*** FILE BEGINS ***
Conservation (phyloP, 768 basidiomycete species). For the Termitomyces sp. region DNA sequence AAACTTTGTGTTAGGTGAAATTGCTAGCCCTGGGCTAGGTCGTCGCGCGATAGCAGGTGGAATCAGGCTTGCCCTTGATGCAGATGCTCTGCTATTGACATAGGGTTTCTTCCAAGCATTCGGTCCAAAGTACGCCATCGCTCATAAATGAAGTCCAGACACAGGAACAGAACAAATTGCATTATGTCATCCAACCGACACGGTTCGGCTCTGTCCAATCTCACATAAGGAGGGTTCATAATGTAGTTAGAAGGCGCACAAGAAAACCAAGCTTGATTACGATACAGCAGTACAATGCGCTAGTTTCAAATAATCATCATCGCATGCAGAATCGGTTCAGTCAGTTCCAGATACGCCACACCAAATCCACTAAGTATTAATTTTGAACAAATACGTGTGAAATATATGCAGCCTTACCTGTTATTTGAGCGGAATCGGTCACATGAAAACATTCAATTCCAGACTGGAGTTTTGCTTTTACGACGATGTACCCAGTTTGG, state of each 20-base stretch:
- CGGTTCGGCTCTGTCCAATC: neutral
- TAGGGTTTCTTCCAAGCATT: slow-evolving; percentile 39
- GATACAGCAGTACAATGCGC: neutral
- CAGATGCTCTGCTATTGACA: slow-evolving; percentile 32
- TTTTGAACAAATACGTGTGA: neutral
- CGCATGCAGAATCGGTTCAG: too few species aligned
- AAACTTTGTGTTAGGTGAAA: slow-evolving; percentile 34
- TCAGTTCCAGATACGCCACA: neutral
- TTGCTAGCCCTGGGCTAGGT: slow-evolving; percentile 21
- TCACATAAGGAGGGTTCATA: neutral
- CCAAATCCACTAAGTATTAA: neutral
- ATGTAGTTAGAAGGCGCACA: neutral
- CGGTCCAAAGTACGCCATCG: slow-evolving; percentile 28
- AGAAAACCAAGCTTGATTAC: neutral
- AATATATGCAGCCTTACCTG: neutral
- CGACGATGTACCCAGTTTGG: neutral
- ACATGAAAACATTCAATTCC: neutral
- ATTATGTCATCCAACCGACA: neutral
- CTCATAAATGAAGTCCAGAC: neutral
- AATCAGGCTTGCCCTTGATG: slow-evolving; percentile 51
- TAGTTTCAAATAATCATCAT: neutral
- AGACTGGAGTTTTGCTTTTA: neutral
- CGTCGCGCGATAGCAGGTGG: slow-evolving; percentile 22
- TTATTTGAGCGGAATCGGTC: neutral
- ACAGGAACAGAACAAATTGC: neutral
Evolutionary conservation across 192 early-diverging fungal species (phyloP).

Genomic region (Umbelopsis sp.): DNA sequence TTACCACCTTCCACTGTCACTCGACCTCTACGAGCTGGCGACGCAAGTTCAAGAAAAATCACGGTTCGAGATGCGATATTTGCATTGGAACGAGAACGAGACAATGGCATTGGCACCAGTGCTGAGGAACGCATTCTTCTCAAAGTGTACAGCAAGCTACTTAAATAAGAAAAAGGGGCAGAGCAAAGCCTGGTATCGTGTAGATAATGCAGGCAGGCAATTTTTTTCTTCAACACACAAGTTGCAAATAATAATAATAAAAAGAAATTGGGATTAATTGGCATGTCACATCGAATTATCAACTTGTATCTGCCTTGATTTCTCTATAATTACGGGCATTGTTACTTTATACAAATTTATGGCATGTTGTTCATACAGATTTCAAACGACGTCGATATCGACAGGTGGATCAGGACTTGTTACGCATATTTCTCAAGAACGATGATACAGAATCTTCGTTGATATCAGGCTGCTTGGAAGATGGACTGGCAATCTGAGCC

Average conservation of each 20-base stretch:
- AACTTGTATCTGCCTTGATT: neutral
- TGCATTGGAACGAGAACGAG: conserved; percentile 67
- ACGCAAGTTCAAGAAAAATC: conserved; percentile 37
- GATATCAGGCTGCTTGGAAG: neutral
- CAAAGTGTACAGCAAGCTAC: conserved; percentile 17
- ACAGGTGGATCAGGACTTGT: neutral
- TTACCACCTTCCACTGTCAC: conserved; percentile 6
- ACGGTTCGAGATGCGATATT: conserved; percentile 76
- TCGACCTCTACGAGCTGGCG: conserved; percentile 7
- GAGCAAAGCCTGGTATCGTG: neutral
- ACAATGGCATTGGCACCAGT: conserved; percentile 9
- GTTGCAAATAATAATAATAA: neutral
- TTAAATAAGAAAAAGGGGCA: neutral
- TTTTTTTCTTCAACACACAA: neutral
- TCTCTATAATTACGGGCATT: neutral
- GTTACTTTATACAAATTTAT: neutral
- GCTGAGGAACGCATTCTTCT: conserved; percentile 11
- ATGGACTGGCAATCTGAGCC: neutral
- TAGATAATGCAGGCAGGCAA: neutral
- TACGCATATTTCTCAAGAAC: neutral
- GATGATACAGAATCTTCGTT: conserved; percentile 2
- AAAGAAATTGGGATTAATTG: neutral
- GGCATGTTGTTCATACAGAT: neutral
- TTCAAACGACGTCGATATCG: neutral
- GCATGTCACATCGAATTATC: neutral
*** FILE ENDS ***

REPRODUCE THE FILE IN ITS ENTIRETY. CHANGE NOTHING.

Conservation (phyloP, 768 basidiomycete species). For the Termitomyces sp. region DNA sequence AAACTTTGTGTTAGGTGAAATTGCTAGCCCTGGGCTAGGTCGTCGCGCGATAGCAGGTGGAATCAGGCTTGCCCTTGATGCAGATGCTCTGCTATTGACATAGGGTTTCTTCCAAGCATTCGGTCCAAAGTACGCCATCGCTCATAAATGAAGTCCAGACACAGGAACAGAACAAATTGCATTATGTCATCCAACCGACACGGTTCGGCTCTGTCCAATCTCACATAAGGAGGGTTCATAATGTAGTTAGAAGGCGCACAAGAAAACCAAGCTTGATTACGATACAGCAGTACAATGCGCTAGTTTCAAATAATCATCATCGCATGCAGAATCGGTTCAGTCAGTTCCAGATACGCCACACCAAATCCACTAAGTATTAATTTTGAACAAATACGTGTGAAATATATGCAGCCTTACCTGTTATTTGAGCGGAATCGGTCACATGAAAACATTCAATTCCAGACTGGAGTTTTGCTTTTACGACGATGTACCCAGTTTGG, state of each 20-base stretch:
- CGGTTCGGCTCTGTCCAATC: neutral
- TAGGGTTTCTTCCAAGCATT: slow-evolving; percentile 39
- GATACAGCAGTACAATGCGC: neutral
- CAGATGCTCTGCTATTGACA: slow-evolving; percentile 32
- TTTTGAACAAATACGTGTGA: neutral
- CGCATGCAGAATCGGTTCAG: too few species aligned
- AAACTTTGTGTTAGGTGAAA: slow-evolving; percentile 34
- TCAGTTCCAGATACGCCACA: neutral
- TTGCTAGCCCTGGGCTAGGT: slow-evolving; percentile 21
- TCACATAAGGAGGGTTCATA: neutral
- CCAAATCCACTAAGTATTAA: neutral
- ATGTAGTTAGAAGGCGCACA: neutral
- CGGTCCAAAGTACGCCATCG: slow-evolving; percentile 28
- AGAAAACCAAGCTTGATTAC: neutral
- AATATATGCAGCCTTACCTG: neutral
- CGACGATGTACCCAGTTTGG: neutral
- ACATGAAAACATTCAATTCC: neutral
- ATTATGTCATCCAACCGACA: neutral
- CTCATAAATGAAGTCCAGAC: neutral
- AATCAGGCTTGCCCTTGATG: slow-evolving; percentile 51
- TAGTTTCAAATAATCATCAT: neutral
- AGACTGGAGTTTTGCTTTTA: neutral
- CGTCGCGCGATAGCAGGTGG: slow-evolving; percentile 22
- TTATTTGAGCGGAATCGGTC: neutral
- ACAGGAACAGAACAAATTGC: neutral
Evolutionary conservation across 192 early-diverging fungal species (phyloP).

Genomic region (Umbelopsis sp.): DNA sequence TTACCACCTTCCACTGTCACTCGACCTCTACGAGCTGGCGACGCAAGTTCAAGAAAAATCACGGTTCGAGATGCGATATTTGCATTGGAACGAGAACGAGACAATGGCATTGGCACCAGTGCTGAGGAACGCATTCTTCTCAAAGTGTACAGCAAGCTACTTAAATAAGAAAAAGGGGCAGAGCAAAGCCTGGTATCGTGTAGATAATGCAGGCAGGCAATTTTTTTCTTCAACACACAAGTTGCAAATAATAATAATAAAAAGAAATTGGGATTAATTGGCATGTCACATCGAATTATCAACTTGTATCTGCCTTGATTTCTCTATAATTACGGGCATTGTTACTTTATACAAATTTATGGCATGTTGTTCATACAGATTTCAAACGACGTCGATATCGACAGGTGGATCAGGACTTGTTACGCATATTTCTCAAGAACGATGATACAGAATCTTCGTTGATATCAGGCTGCTTGGAAGATGGACTGGCAATCTGAGCC

Average conservation of each 20-base stretch:
- AACTTGTATCTGCCTTGATT: neutral
- TGCATTGGAACGAGAACGAG: conserved; percentile 67
- ACGCAAGTTCAAGAAAAATC: conserved; percentile 37
- GATATCAGGCTGCTTGGAAG: neutral
- CAAAGTGTACAGCAAGCTAC: conserved; percentile 17
- ACAGGTGGATCAGGACTTGT: neutral
- TTACCACCTTCCACTGTCAC: conserved; percentile 6
- ACGGTTCGAGATGCGATATT: conserved; percentile 76
- TCGACCTCTACGAGCTGGCG: conserved; percentile 7
- GAGCAAAGCCTGGTATCGTG: neutral
- ACAATGGCATTGGCACCAGT: conserved; percentile 9
- GTTGCAAATAATAATAATAA: neutral
- TTAAATAAGAAAAAGGGGCA: neutral
- TTTTTTTCTTCAACACACAA: neutral
- TCTCTATAATTACGGGCATT: neutral
- GTTACTTTATACAAATTTAT: neutral
- GCTGAGGAACGCATTCTTCT: conserved; percentile 11
- ATGGACTGGCAATCTGAGCC: neutral
- TAGATAATGCAGGCAGGCAA: neutral
- TACGCATATTTCTCAAGAAC: neutral
- GATGATACAGAATCTTCGTT: conserved; percentile 2
- AAAGAAATTGGGATTAATTG: neutral
- GGCATGTTGTTCATACAGAT: neutral
- TTCAAACGACGTCGATATCG: neutral
- GCATGTCACATCGAATTATC: neutral